STORY: The film chronicles the incredible real life story, struggles and gender based discrimination faced by former Indian Air Force pilot Gunjan Saxena (played by Janhvi Kapoor). Known as the ‘Kargil Girl’, Gunjan was honoured with the Shaurya Vir award for displaying exemplary courage during the Kargil war in 1999.
REVIEW: Gender stereotypes are as old as the hills. While men are preordained to excel at something, women stepping into that territory continue to ruffle a few feathers. It’s not uncommon for women to face blatant, casual or concealed sexism, no matter how accomplished. Female athletes are asked who their favourite male athlete is. Are women smart enough to analyse science fiction films or sports? If this is what we face today, Lucknow girl Gunjan Saxena shattered the glass ceiling in the 90s when she became an IAF pilot. She did it at a time when feminism wasn’t in vogue. It was only in 2016, that India saw its first ever women fighter pilots to be commissioned into the Indian Air Force. Women were not inducted in the fighter stream before. Flight Lieutenants Gunjan Saxena and Srividya Rajan paved the way for others to follow. In 1999, Gunjan, the former helicopter pilot at 24, became India’s first woman combat aviator to fly Cheetah helicopters in the Kargil war zone. She was tasked with medical evacuations, supply drops, and mapping enemy position duties.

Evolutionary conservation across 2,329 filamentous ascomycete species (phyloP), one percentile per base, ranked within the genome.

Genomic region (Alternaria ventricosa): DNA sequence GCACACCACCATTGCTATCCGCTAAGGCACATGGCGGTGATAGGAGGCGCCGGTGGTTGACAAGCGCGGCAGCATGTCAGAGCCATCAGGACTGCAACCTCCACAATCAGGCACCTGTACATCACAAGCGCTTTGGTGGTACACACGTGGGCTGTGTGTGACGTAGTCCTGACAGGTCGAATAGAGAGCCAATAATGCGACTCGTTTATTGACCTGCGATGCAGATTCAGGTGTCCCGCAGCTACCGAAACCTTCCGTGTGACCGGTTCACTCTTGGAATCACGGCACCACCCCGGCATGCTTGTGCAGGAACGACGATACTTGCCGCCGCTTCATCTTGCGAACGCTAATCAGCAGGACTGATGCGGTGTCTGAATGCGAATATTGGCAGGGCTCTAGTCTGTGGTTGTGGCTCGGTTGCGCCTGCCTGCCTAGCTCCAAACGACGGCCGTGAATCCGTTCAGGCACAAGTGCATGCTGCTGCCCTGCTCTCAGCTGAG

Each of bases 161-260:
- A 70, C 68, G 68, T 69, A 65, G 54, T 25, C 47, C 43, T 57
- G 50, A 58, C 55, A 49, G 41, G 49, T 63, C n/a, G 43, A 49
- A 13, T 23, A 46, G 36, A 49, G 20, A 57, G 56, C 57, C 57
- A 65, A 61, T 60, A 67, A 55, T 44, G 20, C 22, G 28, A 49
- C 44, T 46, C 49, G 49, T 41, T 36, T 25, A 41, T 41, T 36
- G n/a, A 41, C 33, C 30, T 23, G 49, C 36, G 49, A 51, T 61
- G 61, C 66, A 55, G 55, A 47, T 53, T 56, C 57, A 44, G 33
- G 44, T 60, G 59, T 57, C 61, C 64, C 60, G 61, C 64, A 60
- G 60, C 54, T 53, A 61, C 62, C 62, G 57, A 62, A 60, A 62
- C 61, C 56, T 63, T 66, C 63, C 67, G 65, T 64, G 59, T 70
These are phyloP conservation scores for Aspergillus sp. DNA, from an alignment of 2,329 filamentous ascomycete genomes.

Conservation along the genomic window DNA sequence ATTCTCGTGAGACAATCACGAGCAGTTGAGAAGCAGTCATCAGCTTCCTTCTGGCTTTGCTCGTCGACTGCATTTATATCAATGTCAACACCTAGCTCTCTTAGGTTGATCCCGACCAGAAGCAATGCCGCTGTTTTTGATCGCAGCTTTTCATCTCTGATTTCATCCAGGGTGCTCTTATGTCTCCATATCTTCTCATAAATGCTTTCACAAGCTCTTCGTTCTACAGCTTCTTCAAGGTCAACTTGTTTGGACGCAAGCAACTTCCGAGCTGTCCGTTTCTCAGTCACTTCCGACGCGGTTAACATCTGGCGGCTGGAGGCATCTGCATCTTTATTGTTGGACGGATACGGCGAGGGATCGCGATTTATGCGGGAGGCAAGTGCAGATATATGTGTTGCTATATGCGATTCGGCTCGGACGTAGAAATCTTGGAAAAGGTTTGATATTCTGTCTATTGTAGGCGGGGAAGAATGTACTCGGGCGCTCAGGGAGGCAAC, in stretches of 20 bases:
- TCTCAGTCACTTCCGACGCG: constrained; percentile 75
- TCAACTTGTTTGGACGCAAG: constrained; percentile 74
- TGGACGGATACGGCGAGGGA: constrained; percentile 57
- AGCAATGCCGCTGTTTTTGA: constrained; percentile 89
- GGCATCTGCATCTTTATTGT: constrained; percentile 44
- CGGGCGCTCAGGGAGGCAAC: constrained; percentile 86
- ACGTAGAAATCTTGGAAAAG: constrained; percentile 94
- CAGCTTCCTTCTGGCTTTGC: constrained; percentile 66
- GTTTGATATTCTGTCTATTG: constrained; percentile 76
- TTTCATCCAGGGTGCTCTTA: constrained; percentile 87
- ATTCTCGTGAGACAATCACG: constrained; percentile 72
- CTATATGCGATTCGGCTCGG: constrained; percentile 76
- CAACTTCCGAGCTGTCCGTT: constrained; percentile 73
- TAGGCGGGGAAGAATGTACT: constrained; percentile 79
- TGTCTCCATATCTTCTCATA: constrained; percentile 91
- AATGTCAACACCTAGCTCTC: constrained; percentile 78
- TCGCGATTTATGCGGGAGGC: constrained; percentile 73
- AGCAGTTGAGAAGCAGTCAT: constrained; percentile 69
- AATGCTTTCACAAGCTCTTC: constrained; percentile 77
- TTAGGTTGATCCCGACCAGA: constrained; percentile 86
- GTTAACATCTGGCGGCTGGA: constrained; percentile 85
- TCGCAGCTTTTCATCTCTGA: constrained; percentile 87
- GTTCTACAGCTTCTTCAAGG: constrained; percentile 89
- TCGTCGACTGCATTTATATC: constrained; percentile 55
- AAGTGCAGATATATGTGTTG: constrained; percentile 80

Hailing from an army family, raised by a remarkable father (Pankaj Tripathi at his best), what makes Gunjan’s journey unique and a film on her much deserving was, her mental conditioning. Her dreams were never defined by gender because it wasn’t imbibed in her as a child. She wasn’t told what she can or cannot have because she is a woman. She desired to fly a plane since her childhood and that is what she did. She never set out to make a statement or inspire people. She merely followed her dream. But it was looked upon as an act of defiance by those who felt dwarfed by her unrelenting ambition. While some men tried to curtail her growth, the wind beneath her wings were also men — be it her father, a retired army man who raised his son and daughter as equals, or the shrewd but supportive Group Captain at the Udhampur Air Force Station.